Seven Questions to Ask Your Doctor
Seriously, bring this list to your next appointment.
Forging a strong partnership with a caring and committed primary care physician, or PCP, is one of the most important first steps you can take in protecting your health. This can be hard to do when our doctors have less time than ever. It’s helpful to have a list of questions that get right to the most important things you need to monitor. Here are 7 questions to ask at your next primary care visit:
1. How can I reduce my risk of heart disease?
Heart disease is the №1 cause of death, killing 1 in 4 Americans every year — and yet it’s one of the most preventable conditions. If you have a family history of heart problems (a parent or sibling suffered a heart attack or other sudden cardiac event) your PCP needs to carefully monitor your cholesterol and blood pressure. If you find that diet and exercise alone aren’t improving your risk factors, your PCP should discuss medication options — such as statins or blood pressure drugs — that might be right for you.
2. How are we going to catch cancer before it catches me?
Cancer is the second-most common cause of death in the U.S. — but the earlier it is detected, the easier it is to treat. Your PCP can develop a screening program for you based on your age, lifestyle, family medical history, and any known genetic risks. For example, if your mother or sisters had breast cancer, you may want to: 1. Be tested for the BRCA genes; 2. Start getting mammograms at an earlier age; 3. Have conversations with experts about your preventative-treatment options. On the other end of the spectrum, if you’re a relatively healthy man with no family history of prostate cancer, you probably won’t need PSA testing until you’re much older. Talk to your PCP about your family’s medical histories and share your concerns.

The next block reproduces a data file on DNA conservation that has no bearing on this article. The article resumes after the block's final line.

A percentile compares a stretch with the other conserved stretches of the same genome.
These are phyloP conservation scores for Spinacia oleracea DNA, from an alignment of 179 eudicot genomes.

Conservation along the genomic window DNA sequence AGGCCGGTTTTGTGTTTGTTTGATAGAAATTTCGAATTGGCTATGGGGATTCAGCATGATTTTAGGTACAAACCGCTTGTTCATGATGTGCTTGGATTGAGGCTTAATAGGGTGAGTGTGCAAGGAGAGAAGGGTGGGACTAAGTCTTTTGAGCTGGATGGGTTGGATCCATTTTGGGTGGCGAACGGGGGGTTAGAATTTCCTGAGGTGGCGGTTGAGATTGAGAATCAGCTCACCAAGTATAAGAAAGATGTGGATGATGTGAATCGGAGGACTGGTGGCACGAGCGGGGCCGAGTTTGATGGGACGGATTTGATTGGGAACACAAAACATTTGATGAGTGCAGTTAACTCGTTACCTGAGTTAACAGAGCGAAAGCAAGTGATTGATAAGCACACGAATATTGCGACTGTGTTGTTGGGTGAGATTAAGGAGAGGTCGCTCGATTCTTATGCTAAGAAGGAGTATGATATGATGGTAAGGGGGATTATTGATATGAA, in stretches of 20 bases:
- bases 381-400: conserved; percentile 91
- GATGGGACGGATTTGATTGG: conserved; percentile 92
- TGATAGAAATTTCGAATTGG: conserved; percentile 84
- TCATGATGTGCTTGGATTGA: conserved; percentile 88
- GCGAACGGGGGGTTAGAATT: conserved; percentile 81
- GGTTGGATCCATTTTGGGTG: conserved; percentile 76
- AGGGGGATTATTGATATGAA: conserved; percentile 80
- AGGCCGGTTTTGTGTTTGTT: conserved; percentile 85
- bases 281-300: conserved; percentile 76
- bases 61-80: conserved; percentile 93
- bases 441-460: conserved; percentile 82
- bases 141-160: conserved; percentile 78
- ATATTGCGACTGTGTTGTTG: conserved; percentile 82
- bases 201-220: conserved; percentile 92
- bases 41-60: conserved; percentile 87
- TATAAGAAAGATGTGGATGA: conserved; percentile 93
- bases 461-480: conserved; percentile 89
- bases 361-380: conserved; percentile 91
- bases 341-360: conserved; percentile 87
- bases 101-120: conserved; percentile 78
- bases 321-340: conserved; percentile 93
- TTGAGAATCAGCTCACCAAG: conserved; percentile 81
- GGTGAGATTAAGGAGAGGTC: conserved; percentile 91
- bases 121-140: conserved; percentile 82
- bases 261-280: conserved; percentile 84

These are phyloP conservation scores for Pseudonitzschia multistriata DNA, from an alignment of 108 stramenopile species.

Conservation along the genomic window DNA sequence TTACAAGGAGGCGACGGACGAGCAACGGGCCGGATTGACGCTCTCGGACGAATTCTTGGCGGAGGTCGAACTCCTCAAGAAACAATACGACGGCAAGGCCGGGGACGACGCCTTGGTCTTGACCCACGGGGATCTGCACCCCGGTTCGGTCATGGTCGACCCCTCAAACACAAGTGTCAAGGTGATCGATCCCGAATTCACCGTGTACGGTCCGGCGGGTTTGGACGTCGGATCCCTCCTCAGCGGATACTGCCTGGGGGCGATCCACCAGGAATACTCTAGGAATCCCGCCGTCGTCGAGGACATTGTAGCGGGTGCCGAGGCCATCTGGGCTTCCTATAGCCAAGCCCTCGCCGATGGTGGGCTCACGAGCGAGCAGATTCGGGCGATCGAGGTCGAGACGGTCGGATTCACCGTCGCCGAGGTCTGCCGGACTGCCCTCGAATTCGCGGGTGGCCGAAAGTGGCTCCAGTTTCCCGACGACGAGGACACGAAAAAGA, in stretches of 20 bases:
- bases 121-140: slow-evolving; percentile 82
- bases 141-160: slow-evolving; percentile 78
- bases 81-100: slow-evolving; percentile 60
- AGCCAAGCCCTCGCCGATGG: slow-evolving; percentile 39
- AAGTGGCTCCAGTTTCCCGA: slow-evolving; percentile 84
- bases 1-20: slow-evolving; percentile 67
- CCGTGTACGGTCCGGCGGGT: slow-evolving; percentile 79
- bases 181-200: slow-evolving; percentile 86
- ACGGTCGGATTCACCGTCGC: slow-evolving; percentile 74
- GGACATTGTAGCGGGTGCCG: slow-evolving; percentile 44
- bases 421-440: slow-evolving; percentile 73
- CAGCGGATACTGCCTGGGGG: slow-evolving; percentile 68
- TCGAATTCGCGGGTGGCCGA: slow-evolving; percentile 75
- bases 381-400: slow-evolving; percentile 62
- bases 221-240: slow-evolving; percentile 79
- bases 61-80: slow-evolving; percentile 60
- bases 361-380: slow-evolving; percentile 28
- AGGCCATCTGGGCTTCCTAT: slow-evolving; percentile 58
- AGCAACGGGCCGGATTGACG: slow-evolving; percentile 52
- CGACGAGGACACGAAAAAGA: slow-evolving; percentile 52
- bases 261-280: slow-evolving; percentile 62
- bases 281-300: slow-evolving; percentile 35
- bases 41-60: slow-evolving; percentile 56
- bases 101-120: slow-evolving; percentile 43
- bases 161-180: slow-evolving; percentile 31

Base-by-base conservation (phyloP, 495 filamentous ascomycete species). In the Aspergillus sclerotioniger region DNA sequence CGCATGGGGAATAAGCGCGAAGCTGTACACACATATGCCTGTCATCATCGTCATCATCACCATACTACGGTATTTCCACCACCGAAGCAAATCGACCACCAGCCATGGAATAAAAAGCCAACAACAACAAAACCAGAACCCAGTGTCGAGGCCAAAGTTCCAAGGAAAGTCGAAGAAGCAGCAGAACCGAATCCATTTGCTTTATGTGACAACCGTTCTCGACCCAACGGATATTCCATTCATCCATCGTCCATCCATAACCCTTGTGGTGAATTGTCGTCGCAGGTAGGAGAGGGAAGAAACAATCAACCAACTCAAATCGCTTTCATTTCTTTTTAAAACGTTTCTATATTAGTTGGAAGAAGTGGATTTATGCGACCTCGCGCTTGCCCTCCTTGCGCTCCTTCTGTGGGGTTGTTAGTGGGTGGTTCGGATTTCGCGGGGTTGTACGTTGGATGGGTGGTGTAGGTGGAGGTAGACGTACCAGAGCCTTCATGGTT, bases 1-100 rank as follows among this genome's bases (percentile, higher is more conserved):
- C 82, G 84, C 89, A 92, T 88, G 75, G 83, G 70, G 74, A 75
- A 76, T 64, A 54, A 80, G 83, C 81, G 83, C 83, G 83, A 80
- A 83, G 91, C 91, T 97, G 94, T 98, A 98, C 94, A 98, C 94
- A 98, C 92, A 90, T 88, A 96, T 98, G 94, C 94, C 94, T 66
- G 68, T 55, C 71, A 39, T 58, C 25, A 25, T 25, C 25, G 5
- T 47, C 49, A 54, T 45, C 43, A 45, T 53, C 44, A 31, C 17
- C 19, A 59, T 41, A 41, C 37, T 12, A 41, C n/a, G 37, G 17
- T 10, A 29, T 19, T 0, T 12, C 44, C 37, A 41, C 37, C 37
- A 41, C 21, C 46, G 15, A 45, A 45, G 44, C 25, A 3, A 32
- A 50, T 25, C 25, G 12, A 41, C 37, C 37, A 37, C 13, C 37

3. What’s the latest news on my condition?
Doctors may be the only professionals who don’t get paid to do research. And with all of the other pressures they experience, many don’t have the time or the resources to stay current on the latest developments. As a result, it can take years for better surgical techniques, medical procedures, and drugs to become the norm because not every one is in the know.
“In my primary care practice, I’ll see a new patient come in, and they are on the same blood pressure medication they started in 1978,” notes Dallas internist Dr. Carrie Carter. “Some of those drugs are tried and true, and if they are working for you, it may make sense to stay with them. But, for example, if a patient’s blood pressure isn’t that well controlled, I know we can do better. We have drugs now that can control blood pressure and protect your kidneys against the effects of diabetes if you also have that. But when your doctor’s not reading, they may miss things and potentially impact your overall health.”
At the least, if your current prescriptions are not controlling your symptoms or you are dealing with unpleasant side effects, don’t hesitate to reach out to your PCP and just ask, “What’s new?”
4. What medications can we stop or minimize?